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Book Review


Art & Fear: A Book Review


First of all, I apologize for my absence. There was a reason, a good one.
I haven't been painting.
Not at all.
I have had nothing to share. 
For nearly two months I haven't been able to bring myself to look at a canvas, or even browse my reference photos. After my massive grizzly bear (so far) failure...well it's not, but that's what I told myself...I hung up the paintbrushes(I actually stuffed them in the freezer...I didn't feel like cleaning them!)
I sulked. I told myself I was no good, and was never going to make it in the art world. I questioned my motives for painting. I questioned my desire for painting. I questioned just about everything about painting. That stinky "inner critic" told me, "You're not authentic, you have no voice, no style. You're not progressing, and you're never going to get it. Your colours are chalky, you can't get the values right, blah, blah, blah."  
I felt really alone and pathetic. 
With no artists here to talk to, I fell into a pretty bad slump. And not painting just made me sadder and confirmed all of my fears...That with a bazillion great artists in the world, who the hell did I think I was even imagining that I was ever going to make a living from my art! I might as well just quit. So I did, for a while. I got a job at my friends' lodge, and that was fun for awhile. It's nice to get a pay check every two weeks. But not painting didn't feel right. So I started searching...trying to figure out what was wrong with me. I've had doubts before, and battles with that nasty "inner critic", but I always won, I always kept going. This time, I guess I must have started to believe him...I believe I actually asked Mr. Google..."Why have I lost my desire to paint?" And like an ever-faithful best friend, Mr. Google answered back...and I found this book:

 
 

Apparently, multitudes of artists DO quit, for the very same reasons that my inner critic was screaming in my ear. I wasn't alone, not at all. I realized that this was a universal "Artist Thing". That it was something we all suffer from.

Here are a few quotes from the book that really resonated with me:

“To require perfection is to invite paralysis.  The pattern is predictable: as you see error in what you have done, you steer your work toward what you imagine you can do perfectly.  Your cling ever more tightly to what you already know you can do, away from risk and exploration, and possibly further from the work of your heart.  You find reasons to procrastinate, since to not work is to not make mistakes.”

“To demand perfection is to deny your ordinary (and universal) humanity. . . yet this humanity is the ultimate source of your work”

“The lessons you are meant to learn are in your work.  To see them, you need only look at the work clearly–without judgment, without need or fear, without wishes or hopes.  Without emotional expectations.  Ask your work what it needs, not what you need. Then set aside your fears and listen, the way a good parent listens to a child.”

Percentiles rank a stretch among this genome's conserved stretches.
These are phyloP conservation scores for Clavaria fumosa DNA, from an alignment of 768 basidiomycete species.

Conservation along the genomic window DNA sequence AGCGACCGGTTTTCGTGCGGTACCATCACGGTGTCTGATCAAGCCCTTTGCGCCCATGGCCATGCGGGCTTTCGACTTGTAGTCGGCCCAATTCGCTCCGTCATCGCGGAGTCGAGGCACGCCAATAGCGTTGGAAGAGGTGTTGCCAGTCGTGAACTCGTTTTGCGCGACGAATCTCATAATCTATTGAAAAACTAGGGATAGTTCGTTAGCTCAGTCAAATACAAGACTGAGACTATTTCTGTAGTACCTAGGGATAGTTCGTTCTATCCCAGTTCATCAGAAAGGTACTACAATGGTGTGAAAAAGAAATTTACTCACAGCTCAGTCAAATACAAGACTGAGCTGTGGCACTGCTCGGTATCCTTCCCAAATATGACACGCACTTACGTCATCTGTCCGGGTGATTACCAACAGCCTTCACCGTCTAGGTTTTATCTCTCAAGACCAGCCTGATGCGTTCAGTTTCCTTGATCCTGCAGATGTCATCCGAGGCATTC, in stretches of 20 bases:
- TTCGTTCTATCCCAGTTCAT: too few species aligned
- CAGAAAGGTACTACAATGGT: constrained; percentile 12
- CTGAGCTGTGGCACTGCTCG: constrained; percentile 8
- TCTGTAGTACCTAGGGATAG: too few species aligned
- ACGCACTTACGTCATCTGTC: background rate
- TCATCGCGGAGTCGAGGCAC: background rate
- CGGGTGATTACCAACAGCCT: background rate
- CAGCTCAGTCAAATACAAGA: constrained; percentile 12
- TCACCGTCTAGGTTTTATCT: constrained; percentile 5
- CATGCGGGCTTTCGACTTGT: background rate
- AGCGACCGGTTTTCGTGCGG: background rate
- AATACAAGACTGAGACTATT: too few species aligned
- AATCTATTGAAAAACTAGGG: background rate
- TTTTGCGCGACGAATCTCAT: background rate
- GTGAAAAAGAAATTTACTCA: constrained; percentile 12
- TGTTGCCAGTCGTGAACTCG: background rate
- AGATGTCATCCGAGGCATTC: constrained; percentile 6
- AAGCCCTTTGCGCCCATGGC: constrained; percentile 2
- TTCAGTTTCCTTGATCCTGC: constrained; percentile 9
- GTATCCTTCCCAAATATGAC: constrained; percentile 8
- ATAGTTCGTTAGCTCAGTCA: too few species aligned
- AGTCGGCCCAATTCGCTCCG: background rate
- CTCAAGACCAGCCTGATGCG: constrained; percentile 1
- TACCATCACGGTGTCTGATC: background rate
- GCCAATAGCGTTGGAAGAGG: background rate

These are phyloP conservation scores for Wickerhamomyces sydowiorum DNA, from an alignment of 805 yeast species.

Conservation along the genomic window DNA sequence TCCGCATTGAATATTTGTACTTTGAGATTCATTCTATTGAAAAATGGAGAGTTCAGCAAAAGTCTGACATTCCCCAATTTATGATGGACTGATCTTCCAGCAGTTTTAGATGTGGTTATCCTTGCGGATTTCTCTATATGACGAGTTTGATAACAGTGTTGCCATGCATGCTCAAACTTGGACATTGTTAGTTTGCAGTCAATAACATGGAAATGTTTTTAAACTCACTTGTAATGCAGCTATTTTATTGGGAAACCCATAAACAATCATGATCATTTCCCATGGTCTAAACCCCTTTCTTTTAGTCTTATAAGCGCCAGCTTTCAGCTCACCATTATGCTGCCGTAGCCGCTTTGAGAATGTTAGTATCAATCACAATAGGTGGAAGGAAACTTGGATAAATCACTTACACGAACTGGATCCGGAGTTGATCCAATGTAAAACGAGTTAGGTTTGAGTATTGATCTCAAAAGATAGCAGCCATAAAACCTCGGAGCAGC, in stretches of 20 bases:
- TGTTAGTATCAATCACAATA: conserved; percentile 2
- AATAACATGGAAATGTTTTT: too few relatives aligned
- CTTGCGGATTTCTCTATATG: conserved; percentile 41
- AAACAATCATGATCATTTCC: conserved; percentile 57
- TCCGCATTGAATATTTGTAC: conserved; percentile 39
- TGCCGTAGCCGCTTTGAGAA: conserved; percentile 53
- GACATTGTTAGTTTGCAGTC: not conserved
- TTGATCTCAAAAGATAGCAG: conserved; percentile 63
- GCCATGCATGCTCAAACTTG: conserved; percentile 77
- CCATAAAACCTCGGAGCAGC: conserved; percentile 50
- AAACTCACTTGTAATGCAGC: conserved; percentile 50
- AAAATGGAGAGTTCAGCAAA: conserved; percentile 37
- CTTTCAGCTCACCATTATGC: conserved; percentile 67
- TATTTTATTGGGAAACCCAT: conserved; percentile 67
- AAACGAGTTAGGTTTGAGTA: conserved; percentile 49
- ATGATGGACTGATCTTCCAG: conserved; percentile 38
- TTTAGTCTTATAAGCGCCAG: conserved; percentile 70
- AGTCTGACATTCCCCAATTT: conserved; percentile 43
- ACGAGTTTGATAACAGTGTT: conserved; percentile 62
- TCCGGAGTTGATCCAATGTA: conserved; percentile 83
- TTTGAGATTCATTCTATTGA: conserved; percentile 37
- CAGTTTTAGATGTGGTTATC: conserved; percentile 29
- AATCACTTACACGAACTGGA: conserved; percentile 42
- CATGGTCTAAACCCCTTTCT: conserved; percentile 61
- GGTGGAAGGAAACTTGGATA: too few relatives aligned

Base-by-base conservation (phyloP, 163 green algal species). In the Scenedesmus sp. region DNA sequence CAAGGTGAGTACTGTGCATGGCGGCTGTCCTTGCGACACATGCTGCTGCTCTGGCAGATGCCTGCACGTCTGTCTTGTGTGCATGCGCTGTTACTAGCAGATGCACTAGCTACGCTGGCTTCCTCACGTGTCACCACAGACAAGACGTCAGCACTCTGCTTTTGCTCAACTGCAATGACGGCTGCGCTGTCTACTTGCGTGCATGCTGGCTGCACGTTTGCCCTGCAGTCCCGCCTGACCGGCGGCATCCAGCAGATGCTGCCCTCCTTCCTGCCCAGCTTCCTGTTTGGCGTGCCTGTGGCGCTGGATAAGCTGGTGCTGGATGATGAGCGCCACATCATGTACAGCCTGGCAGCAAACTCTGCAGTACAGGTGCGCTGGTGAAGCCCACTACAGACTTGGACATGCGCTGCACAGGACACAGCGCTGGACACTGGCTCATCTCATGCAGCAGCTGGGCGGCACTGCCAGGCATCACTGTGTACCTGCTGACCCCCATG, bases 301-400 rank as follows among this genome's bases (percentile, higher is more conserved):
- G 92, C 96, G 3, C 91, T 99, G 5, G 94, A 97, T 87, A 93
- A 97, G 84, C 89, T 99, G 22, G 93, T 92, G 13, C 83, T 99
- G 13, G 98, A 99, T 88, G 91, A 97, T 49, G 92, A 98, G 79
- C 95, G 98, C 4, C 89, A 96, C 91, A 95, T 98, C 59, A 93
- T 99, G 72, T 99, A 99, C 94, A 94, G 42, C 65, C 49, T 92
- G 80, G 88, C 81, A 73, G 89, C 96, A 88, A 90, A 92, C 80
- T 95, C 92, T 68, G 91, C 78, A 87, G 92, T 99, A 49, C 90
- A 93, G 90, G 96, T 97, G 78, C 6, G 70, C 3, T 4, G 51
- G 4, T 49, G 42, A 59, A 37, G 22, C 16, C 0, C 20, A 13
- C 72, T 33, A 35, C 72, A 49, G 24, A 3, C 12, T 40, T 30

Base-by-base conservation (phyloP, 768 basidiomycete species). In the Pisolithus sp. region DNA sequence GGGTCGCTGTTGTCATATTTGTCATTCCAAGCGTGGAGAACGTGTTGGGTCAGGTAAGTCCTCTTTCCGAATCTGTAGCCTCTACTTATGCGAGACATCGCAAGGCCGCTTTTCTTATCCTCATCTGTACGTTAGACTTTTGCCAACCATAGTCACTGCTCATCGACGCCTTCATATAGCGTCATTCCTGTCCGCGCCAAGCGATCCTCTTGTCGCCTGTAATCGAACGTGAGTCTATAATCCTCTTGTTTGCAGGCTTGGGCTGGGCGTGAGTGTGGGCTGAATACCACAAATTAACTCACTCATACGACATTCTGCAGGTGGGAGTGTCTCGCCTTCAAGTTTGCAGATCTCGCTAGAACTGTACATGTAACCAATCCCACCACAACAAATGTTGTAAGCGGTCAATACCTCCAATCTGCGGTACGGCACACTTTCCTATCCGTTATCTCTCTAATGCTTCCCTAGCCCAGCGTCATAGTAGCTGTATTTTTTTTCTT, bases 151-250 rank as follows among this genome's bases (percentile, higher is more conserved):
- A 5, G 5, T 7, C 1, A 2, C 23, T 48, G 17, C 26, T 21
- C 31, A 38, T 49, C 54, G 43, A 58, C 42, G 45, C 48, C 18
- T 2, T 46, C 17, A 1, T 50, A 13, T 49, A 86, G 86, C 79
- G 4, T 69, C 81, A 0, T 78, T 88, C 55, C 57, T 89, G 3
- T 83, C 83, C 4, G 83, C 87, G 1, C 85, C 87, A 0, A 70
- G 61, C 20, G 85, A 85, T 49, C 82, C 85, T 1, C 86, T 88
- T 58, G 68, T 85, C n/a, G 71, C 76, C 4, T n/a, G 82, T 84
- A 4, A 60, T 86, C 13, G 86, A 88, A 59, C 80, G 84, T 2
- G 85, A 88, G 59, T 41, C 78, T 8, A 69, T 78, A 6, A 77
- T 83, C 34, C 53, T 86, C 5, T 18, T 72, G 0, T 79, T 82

“Those who would make art might begin by reflecting on the fate of those who preceded them: most who began, quit. To survive as an artist requires confronting these troubles. Those who continue to make art are those who have learned how to continue – or more precisely, have learned how to not quit.”

 

I think what happened is that with that big Grizzly painting...the one I haven't finished,( and truly probably every other painting I've ever done to some extent) I put so much pressure on myself. I started out really excited, and it went really well, for a while. I told myself it would be my masterpiece, the one that got me gallery representation. I had such high hopes put on that one painting. And then it started not working. I started to doubt my abilities to finish it. I knew there was something wrong with it, but I didn't know what. And then I stopped. If I don't finish, I can't fail...sigh...

So, really, this isn't a review, it's a recommendation. I give it 100 stars. If you are an artist, you MUST read this book. It's cheap, but it's one of the most valuable things that you can give yourself.

P.S.
I've started painting again. 
I searched my heart, and returned to subject matter that brought me to art in the first place.
When I was five, my uncle brought a little tiny foal to my dad to care for. We had a fenced area in our yard and a little hobby farm with chickens. And for a while, we looked after that little horse. I was in love. Completely enamoured. I started drawing horses, and I didn't quit. I drew horses until I was twelve, and got a horse of my own. And then I drew them some more! But not as much, because I was too busy riding, and I discovered that I could draw people too...at any rate, here's a few of my latest works...
Enjoy, and until next time,
Ciao,
Tahirih

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